Geier recipient of early career professorship award

Charles Geier, assistant professor of human development and family studies at Penn State, was recently named as the inaugural recipient of the Dr. Frances Keesler Graham Early Career Professorship.

Geier was awarded the Graham Professorship by the Social Science Research Institute (SSRI) for his work on neurodevelopment in adolescence and its links to habit-forming behaviors such as smoking.

“My previous work largely focused on goal-directed responses, in which an action is performed to achieve a certain outcome or attain a reward,” said Geier. “The early career professorship will allow me to expand upon this work and explore habitual responses, which are the result of repeated behavior and often triggered by a cue to behave rather than the expected outcomes of a behavior.”

The professorship will fund a series of three studies focusing on identifying developmental changes in the brain that occur during adolescence and that contribute to the adoption of habits such as smoking. Geier is especially interested in whether and why these behaviors may be more rewarding to adolescents than adults.

“It is a tremendous opportunity to push the field of developmental neuroscience in an innovative direction, as we know almost nothing about adolescents’ habitual responses, or on smoking and how it becomes a habitual response,” Geier said.

Geier will first assess the behaviors of non-smoking adolescents 13 to 17 years of age and compare them to those of young adults, ages 24 to 35, to determine how habit development may differ across age. He will focus on the habit forming period of behaviors, including how long it takes habits to form. “I will also look at older adolescents and adults who smoke and compare their data to non-smokers’ data,” he explained.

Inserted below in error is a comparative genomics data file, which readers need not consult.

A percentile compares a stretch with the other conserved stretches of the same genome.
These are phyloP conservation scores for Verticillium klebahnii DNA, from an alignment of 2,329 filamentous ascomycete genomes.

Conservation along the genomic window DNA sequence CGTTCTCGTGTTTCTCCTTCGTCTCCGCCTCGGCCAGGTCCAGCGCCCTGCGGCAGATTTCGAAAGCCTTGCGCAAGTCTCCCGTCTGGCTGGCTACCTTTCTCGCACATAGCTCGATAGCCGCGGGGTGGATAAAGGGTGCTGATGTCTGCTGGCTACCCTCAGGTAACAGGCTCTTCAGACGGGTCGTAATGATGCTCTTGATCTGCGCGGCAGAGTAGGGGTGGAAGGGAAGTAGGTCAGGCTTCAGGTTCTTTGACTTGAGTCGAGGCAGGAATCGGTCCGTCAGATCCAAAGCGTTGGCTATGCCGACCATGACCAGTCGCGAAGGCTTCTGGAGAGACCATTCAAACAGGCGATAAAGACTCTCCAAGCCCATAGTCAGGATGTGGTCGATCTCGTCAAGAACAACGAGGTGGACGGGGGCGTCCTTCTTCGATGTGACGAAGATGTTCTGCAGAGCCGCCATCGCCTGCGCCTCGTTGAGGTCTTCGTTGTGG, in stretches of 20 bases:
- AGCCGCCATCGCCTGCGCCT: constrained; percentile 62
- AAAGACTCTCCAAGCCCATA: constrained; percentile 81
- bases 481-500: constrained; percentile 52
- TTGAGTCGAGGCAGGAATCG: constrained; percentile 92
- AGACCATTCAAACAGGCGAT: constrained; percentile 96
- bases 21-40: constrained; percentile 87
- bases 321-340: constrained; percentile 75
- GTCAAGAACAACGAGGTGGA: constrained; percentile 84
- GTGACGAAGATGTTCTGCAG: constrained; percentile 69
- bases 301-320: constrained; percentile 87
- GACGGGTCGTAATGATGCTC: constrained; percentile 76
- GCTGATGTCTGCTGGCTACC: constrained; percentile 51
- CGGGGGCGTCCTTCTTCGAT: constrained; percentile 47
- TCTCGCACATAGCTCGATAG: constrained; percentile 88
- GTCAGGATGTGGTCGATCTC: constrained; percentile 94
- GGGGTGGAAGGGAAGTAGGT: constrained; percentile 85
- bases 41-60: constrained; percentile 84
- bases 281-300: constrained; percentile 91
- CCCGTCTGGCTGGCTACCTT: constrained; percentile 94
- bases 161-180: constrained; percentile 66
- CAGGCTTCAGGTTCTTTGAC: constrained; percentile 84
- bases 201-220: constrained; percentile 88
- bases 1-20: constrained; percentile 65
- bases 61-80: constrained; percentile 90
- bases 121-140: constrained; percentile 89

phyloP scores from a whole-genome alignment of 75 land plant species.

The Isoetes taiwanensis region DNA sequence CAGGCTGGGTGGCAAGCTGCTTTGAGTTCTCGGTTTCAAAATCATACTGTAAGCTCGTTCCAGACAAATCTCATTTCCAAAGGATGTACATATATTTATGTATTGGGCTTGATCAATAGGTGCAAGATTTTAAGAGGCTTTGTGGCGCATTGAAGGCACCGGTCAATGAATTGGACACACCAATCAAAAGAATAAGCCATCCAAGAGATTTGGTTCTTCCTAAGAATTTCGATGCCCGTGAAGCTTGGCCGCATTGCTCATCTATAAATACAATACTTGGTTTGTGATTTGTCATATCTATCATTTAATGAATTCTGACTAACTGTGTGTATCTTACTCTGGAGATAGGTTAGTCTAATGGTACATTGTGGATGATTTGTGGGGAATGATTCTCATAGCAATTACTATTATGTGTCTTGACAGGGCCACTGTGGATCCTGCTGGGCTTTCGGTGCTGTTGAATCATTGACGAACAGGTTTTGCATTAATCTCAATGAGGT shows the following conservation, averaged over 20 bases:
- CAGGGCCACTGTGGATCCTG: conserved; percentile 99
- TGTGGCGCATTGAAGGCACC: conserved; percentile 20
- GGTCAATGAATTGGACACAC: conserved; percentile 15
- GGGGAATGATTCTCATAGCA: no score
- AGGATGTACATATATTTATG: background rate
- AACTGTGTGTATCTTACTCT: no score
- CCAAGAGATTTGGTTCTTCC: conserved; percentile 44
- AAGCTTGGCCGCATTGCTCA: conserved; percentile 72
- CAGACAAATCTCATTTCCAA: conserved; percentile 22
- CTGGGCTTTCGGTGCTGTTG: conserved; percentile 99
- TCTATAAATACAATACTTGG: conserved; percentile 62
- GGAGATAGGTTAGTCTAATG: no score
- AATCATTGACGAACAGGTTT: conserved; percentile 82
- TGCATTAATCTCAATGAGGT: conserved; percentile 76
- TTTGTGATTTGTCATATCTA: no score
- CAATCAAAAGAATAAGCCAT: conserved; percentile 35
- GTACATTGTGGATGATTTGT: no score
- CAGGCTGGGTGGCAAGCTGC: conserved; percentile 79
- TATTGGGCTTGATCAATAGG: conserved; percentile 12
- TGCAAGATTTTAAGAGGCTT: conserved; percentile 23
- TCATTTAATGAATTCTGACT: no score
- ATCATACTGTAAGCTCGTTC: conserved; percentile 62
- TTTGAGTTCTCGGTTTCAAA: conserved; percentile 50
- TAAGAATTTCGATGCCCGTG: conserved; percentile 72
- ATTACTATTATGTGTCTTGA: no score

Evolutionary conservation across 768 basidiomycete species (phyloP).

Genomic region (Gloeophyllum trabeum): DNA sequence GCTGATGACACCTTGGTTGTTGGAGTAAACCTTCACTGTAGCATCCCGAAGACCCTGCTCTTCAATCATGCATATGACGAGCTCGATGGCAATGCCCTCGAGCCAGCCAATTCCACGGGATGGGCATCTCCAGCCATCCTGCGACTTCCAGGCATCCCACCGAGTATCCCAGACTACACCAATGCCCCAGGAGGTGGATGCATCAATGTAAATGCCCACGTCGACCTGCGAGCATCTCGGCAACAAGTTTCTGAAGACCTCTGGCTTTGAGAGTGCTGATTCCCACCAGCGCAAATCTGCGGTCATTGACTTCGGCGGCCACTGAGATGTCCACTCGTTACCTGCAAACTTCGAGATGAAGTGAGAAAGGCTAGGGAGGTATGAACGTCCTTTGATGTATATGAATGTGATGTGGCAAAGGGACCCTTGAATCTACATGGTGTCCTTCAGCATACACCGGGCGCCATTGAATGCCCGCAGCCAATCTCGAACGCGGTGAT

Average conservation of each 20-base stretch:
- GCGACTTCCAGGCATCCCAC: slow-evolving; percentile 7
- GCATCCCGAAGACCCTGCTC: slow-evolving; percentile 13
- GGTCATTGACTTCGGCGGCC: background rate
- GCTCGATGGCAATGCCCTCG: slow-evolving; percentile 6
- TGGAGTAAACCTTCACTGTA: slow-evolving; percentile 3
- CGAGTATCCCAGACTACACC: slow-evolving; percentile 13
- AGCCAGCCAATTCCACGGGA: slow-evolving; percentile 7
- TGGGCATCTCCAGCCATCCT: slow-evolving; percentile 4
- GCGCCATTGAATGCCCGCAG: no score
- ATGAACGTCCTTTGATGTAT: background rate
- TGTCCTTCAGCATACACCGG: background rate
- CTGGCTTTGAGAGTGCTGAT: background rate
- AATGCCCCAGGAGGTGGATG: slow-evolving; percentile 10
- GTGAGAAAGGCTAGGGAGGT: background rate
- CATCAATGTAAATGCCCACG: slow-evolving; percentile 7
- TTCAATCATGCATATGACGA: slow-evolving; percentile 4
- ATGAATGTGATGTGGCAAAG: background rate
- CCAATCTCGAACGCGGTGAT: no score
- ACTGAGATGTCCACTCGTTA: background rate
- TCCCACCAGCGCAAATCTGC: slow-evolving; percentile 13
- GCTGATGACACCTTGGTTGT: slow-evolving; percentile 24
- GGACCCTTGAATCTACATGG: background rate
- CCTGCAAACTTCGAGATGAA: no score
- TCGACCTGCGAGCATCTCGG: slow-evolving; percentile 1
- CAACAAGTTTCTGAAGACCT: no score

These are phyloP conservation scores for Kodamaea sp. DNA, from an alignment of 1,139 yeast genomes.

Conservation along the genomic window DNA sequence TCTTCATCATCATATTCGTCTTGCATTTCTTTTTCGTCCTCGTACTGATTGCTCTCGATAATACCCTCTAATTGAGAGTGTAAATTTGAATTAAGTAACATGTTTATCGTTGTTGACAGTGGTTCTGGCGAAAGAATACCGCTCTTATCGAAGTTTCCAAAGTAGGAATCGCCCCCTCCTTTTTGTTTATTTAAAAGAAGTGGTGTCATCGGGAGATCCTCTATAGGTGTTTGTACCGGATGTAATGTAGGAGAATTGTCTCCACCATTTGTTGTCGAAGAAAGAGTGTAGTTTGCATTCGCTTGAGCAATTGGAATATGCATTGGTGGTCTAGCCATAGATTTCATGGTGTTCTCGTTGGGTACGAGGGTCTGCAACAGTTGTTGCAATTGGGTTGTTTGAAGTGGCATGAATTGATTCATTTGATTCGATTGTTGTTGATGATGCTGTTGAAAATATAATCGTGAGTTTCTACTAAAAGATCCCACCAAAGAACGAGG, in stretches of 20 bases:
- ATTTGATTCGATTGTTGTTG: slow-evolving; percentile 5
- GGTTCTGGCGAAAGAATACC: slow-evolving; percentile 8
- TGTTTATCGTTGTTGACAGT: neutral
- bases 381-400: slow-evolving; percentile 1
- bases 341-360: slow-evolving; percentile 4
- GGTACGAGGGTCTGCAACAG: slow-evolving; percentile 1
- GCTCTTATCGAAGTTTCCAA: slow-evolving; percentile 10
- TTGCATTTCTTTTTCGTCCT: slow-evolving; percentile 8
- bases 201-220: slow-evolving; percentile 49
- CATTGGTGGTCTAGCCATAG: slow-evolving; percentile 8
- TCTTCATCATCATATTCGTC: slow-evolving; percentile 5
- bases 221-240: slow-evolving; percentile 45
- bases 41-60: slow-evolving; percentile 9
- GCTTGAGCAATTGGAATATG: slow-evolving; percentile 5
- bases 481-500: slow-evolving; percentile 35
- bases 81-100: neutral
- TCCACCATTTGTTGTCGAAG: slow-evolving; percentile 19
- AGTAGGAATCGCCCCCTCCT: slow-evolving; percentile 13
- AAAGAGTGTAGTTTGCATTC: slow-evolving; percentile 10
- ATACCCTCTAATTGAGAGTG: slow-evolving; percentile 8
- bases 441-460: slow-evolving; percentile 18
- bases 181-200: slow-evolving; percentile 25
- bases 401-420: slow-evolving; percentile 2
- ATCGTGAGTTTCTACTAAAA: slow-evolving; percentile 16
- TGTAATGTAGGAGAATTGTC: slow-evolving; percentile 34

Geier will examine the neurodevelopmental basis of habits through the use of functional magnetic resonance imaging (fMRI) at the Social, Life and Engineering Sciences Imaging Center, part of SSRI. “The goal is to look at the different brain circuits that control goal-directed and habitual responses to advance understanding of how the brain drives our behavior,” Geier explained. “If we know more about how habits are formed, we can develop targeted interventions to stop a behavior before it reaches the habit level.”

Noting that Dr. Frances Keesler Graham was a pioneer in what is now the study of neurodevelopment, Geier added, “I want to thank the Graham family for their generous gift to the University and for the opportunity to pursue this novel line of work.”

Geir received his doctorate in cognitive psychology/neuroscience and completed postdoctoral work at the University of Pittsburgh. He has been a Penn State faculty member since 2011 and is a co-funded faculty member in SSRI and an affiliate of the Huck Institutes of the Life Sciences and the Prevention Research Center at Penn State.

The Dr. Frances Keesler Graham Early Career Professorship provides supplemental funding to faculty members working in developmental neuroscience. The award rotates every three years to a new recipient in the first 10 years of her or his academic career, providing seed money for innovative research projects.

The professorship was created by Graham’s daughter, Mary Graham, as a way to honor her late mother, who began her career in social and behavioral sciences as a Penn State undergraduate

More information on the professorship award, including the application process, can be found at SSRI’s professorship website.